10 Screenwriting Tips from the Coen Brothers

'No Country for Old Men'Credit: Paramount Pictures
Does anyone write characters and plots better than the Coen brothers? 

When it comes to writing, few people seem to have complete mastery over every aspect like the Coen brothers do. Their characters leap off the page, dialogue sings, and their plots fit the genre and audience expectations, but still manage to surprise and entertain us.

To me, they're two of the best living filmmakers, and no matter what they create, I always try to be first in line to watch. 

The Coens' films are incredible showcases, but there's also lots to learn about process, technique, and mastery from them. 

Check out this video from Outstanding Screenplays, and let's talk after the jump. 

10 Screenwriting Tips from the Coen Brothers

1. You don’t have to follow a structured template to write a good screenplay—just go off by what feels right. The structure is already internalized in you.

Movies have been around for over a hundred years. Chances are, you've seen thousands.

You can feel the structure inside you. So when you get to a certain point, follow your gut. Go where you know it should go. Don't overthink it. 

2. Make violence necessary for the story and the characters, rather than gratuitous.

What is your movie trying to say? What does the violence do to accentuate the world? Don't do anything for the sake of it, do things with intention. 

3. If you’re being true to the real world, your screenplay needs to be capricious, even if that means killing off important characters and changing the trajectory of the plot suddenly to reveal what the story is really about.

One thing the Coens do so well is to shake the world up. They have no problem killing off famous faces or main characters to make a point with the audience.

In that way, if you're being true to your idea, consider granting the repercussions of killing the main characters off. Blow up the world in a way that keeps the audience on the edge of their seat. 

4. Writing period pieces make for a much more transporting exoticized experience for the audience than writing a contemporary story.

While they can be hard to make in Hollywood, period pieces often have a lot to say about our world, but can trick people into getting the subtext by taking place in another time and place. Consider switching up your time and place to push your idea a step further. 

5. Adapt the plot from real life, and make up your own characters to fit into that story.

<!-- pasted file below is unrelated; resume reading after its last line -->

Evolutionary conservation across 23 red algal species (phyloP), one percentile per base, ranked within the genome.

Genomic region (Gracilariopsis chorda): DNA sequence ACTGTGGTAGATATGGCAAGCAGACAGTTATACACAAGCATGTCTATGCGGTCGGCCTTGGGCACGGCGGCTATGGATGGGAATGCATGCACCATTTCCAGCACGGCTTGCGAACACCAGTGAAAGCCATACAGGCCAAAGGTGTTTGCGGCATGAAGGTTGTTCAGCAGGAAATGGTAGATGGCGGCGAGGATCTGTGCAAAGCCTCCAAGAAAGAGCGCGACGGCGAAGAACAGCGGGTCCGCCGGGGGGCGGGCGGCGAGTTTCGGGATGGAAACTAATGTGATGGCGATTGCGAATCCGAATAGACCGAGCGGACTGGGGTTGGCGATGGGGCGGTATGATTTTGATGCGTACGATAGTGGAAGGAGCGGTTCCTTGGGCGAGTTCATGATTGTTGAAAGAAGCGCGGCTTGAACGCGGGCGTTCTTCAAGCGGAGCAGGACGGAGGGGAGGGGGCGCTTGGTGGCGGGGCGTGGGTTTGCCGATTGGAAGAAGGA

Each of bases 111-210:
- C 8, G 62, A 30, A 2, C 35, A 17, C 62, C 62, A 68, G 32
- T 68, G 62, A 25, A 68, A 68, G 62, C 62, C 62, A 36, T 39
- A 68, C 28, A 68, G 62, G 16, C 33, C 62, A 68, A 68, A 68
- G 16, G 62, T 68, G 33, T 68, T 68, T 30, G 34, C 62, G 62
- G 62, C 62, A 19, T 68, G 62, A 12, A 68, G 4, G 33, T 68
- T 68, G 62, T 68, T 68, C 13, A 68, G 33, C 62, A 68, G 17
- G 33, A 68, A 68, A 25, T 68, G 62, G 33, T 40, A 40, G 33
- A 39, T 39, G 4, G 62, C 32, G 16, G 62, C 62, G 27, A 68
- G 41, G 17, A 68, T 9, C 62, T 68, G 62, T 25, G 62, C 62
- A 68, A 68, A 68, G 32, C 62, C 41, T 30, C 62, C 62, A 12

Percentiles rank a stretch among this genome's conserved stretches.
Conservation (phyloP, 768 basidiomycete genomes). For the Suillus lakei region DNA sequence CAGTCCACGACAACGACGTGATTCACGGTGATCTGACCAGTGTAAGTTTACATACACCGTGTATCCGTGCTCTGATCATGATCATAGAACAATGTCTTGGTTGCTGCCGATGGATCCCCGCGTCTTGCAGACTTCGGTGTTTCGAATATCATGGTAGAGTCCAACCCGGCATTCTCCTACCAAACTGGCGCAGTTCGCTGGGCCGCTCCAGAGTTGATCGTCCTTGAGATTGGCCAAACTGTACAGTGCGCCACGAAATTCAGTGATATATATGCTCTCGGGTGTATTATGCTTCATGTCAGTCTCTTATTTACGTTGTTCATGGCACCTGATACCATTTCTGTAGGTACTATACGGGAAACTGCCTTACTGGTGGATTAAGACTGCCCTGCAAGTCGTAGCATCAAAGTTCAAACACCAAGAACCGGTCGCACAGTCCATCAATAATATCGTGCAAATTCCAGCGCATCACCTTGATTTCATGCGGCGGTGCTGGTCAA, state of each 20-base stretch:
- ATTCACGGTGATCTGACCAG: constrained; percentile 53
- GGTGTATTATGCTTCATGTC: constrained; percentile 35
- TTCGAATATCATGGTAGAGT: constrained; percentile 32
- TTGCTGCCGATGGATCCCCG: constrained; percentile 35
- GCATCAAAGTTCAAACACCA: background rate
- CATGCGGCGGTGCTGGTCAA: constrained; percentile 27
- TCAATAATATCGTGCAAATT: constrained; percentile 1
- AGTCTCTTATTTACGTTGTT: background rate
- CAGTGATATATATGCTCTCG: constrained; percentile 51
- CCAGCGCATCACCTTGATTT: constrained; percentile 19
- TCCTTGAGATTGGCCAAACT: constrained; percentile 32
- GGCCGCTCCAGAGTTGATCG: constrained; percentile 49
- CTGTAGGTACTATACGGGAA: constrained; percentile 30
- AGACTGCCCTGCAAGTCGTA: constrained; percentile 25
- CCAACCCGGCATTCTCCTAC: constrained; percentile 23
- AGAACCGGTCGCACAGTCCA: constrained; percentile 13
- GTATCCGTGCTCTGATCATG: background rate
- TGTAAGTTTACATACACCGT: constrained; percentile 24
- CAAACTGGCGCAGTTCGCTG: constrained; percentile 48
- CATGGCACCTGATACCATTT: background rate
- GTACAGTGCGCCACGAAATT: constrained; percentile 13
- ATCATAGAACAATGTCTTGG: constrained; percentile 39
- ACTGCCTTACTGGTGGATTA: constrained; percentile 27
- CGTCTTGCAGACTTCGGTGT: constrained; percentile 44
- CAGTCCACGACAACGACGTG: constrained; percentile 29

Crazy things happen every day. Write them down, mash them up, gather the characters and events you see, and thrust them together. Sometimes truth is more entertaining than fiction. 

6. Don’t try to have your own unique style just for the sake of it, instead think about what the right “language” is for each project individually, and a style might naturally emerge from your taste being reflected in them.

Sometimes, people focus too much on their voice, and not enough on why they took a project on. You can find your voice by really living in the world and telling us a story, not worrying about how it is described on the page. 

7. Start writing a character that you would like to see a certain actor play, and write your next story from that character, even if you don’t end up casting that actor.

It really helps the overall writing to imagine the person in the role. 

Think of a famous actor or just someone you love saying the lines. It can lean into other intentions and make you select words in a much more delicate and inventive way. 

8. Find your own process of making movies that work, even if that means pre-thinking the entire movie in your head before shooting.

Nothing is better than feeling prepared. Before you set out to make things, sit and imagine them in your head. Picture each scene. The camera moves, ranges, dialogue, and characters. Really see them, then write them, and then, someday, you might film them. 

9. Whatever genre you’re writing in, the writing process is always the same—at the end of the day, it’s about problem-solving.

We're big fans of education on genre. Genre is what helps you map your screenplay from beginning to end. Your genre will inform you of the expectations of the audience, including beats, story, and pacing. You can work in other elements, shake things up, or lean into them. It's all there to guide your gut. 

10. Focus your screenwriting on the story and let the audience draw their own conclusions about the film’s social commentary if they would like.

The more you tell a story that draws people in, the more people will take from that story. The funny thing about a great screenplay is that people will apply it to their lives if they see an ounce of themselves in it. Make sure you're sharing enough for people to be drawn in.      

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